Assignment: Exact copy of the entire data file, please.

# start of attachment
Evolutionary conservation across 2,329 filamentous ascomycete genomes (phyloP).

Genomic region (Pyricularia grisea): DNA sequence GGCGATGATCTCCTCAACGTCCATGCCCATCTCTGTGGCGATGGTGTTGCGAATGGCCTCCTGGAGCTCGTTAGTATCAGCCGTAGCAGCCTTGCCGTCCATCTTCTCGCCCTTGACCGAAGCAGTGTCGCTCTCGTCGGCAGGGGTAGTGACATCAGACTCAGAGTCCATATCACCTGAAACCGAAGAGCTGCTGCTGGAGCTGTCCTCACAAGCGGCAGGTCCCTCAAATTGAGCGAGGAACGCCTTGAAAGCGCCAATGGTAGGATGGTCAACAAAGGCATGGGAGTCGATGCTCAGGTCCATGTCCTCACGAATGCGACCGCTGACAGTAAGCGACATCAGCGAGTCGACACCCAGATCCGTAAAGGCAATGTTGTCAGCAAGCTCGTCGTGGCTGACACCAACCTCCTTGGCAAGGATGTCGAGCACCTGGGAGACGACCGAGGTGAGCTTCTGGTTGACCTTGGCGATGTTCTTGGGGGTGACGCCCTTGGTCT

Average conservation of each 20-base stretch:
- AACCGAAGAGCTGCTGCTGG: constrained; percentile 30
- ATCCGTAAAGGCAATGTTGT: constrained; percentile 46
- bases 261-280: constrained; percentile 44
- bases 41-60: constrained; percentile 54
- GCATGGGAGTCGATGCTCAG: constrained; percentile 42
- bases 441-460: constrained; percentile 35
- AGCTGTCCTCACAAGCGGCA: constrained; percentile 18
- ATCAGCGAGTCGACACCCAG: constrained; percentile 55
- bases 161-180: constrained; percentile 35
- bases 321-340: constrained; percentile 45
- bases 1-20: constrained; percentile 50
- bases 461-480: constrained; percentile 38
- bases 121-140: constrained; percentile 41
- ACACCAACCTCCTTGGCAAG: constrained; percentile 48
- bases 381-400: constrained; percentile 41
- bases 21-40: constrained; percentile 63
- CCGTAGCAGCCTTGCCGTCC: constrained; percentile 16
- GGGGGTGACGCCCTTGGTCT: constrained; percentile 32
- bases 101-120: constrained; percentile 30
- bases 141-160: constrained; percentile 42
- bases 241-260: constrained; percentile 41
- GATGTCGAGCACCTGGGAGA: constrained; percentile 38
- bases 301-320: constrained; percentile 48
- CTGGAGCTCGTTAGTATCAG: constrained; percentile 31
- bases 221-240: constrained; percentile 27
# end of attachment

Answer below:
Evolutionary conservation across 2,329 filamentous ascomycete genomes (phyloP).

Genomic region (Pyricularia grisea): DNA sequence GGCGATGATCTCCTCAACGTCCATGCCCATCTCTGTGGCGATGGTGTTGCGAATGGCCTCCTGGAGCTCGTTAGTATCAGCCGTAGCAGCCTTGCCGTCCATCTTCTCGCCCTTGACCGAAGCAGTGTCGCTCTCGTCGGCAGGGGTAGTGACATCAGACTCAGAGTCCATATCACCTGAAACCGAAGAGCTGCTGCTGGAGCTGTCCTCACAAGCGGCAGGTCCCTCAAATTGAGCGAGGAACGCCTTGAAAGCGCCAATGGTAGGATGGTCAACAAAGGCATGGGAGTCGATGCTCAGGTCCATGTCCTCACGAATGCGACCGCTGACAGTAAGCGACATCAGCGAGTCGACACCCAGATCCGTAAAGGCAATGTTGTCAGCAAGCTCGTCGTGGCTGACACCAACCTCCTTGGCAAGGATGTCGAGCACCTGGGAGACGACCGAGGTGAGCTTCTGGTTGACCTTGGCGATGTTCTTGGGGGTGACGCCCTTGGTCT

Average conservation of each 20-base stretch:
- AACCGAAGAGCTGCTGCTGG: constrained; percentile 30
- ATCCGTAAAGGCAATGTTGT: constrained; percentile 46
- bases 261-280: constrained; percentile 44
- bases 41-60: constrained; percentile 54
- GCATGGGAGTCGATGCTCAG: constrained; percentile 42
- bases 441-460: constrained; percentile 35
- AGCTGTCCTCACAAGCGGCA: constrained; percentile 18
- ATCAGCGAGTCGACACCCAG: constrained; percentile 55
- bases 161-180: constrained; percentile 35
- bases 321-340: constrained; percentile 45
- bases 1-20: constrained; percentile 50
- bases 461-480: constrained; percentile 38
- bases 121-140: constrained; percentile 41
- ACACCAACCTCCTTGGCAAG: constrained; percentile 48
- bases 381-400: constrained; percentile 41
- bases 21-40: constrained; percentile 63
- CCGTAGCAGCCTTGCCGTCC: constrained; percentile 16
- GGGGGTGACGCCCTTGGTCT: constrained; percentile 32
- bases 101-120: constrained; percentile 30
- bases 141-160: constrained; percentile 42
- bases 241-260: constrained; percentile 41
- GATGTCGAGCACCTGGGAGA: constrained; percentile 38
- bases 301-320: constrained; percentile 48
- CTGGAGCTCGTTAGTATCAG: constrained; percentile 31
- bases 221-240: constrained; percentile 27